HypoFractionated RT Following Mastectomy Found Effective
By Medimaging International staff writers
Posted on 17 May 2017
Image: Research shows shorter PMRT courses are safe and effective (Photo courtesy of Getty Images).
A new study shows that a three-week course of radiation therapy (RT) following mastectomy is safe and cuts treatment time in half.
Researchers at Rutgers Cancer Institute, Memorial Sloan-Kettering Cancer Center, and other institutions conducted a prospective study involving 67 women with stage II to IIIa breast cancer to evaluate if postmastectomy radiation therapy (PMRT) completed in just 15 treatment days is as effective as conventional PMRT that takes approximately 5-6 weeks to complete. Early RT stopping criteria was predefined based on known toxicity thresholds.
The results showed that after a median follow up of 32 months, no grade three toxicities or higher were reported. There were 29 grade two toxicities, with a majority being skin rash followed by fatigue, similar to that experienced with conventional PMRT. Three-year estimated local recurrence-free survival was 89.2%, and 3-year estimated distant recurrence-free survival was 90.3%. The total rate of implant loss or failure was 24%, and the unplanned surgical correction rate was 8%, for a total complication rate of 32%. The study was published on May 1, 2017, in the Journal of Clinical Oncology.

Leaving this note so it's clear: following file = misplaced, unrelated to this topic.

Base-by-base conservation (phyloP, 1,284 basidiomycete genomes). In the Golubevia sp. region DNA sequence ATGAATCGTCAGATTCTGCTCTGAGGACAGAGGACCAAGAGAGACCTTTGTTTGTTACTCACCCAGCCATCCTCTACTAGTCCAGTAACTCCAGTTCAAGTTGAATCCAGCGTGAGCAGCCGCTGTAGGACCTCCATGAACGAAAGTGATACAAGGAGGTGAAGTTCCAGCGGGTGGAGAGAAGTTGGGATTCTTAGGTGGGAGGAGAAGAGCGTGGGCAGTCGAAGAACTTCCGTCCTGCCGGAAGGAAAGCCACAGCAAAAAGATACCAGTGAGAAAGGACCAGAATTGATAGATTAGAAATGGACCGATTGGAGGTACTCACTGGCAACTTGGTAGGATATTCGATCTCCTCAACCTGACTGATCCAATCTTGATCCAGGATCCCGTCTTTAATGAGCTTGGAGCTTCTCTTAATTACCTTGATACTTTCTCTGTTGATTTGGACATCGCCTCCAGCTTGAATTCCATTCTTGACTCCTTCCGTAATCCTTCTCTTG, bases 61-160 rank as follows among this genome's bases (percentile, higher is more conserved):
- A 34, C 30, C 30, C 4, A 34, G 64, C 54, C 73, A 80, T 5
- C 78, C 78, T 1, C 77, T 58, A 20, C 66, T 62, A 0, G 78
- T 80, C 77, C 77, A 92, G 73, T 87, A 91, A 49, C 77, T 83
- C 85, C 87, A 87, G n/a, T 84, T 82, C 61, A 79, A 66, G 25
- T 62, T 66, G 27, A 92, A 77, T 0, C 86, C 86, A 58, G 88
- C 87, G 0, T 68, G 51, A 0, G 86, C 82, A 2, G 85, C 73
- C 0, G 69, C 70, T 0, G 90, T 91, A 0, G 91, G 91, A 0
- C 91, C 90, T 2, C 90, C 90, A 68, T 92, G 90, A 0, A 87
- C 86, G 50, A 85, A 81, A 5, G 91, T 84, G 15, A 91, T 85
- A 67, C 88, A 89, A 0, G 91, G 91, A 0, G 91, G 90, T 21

“When there is a concern that cancer cells may remain in the chest wall and lymph node regions following a mastectomy, a patient may be given targeted radiation over a five to six week period to further treat the breast cancer,” said senior author Professor Bruce Haffty, MD, of Rutgers Cancer Institute. “Receiving radiation for that long of a period becomes a quality of life issue for many patients. This includes the inconvenience of frequent travel to the treatment facility, as well as fatigue and other common side effects that can cause lost time at work and other challenges.”
In standard chest wall irradiation, the therapeutic ratio of RT derives from differences in late-reacting normal tissues, which are more sensitive to high dose per fraction, versus rapidly proliferating tumor cells, which are less responsive to changes in fraction size. Thus, high cumulative doses of radiation are needed for tumor control, but daily fraction size has to be respectful of the sensitivity of normal tissues in the treated volume. Interestingly, breast cancer cells seem to possess fraction sensitivities similar to normal tissues, and so the primary rationale for prolonged fractionation is not applicable.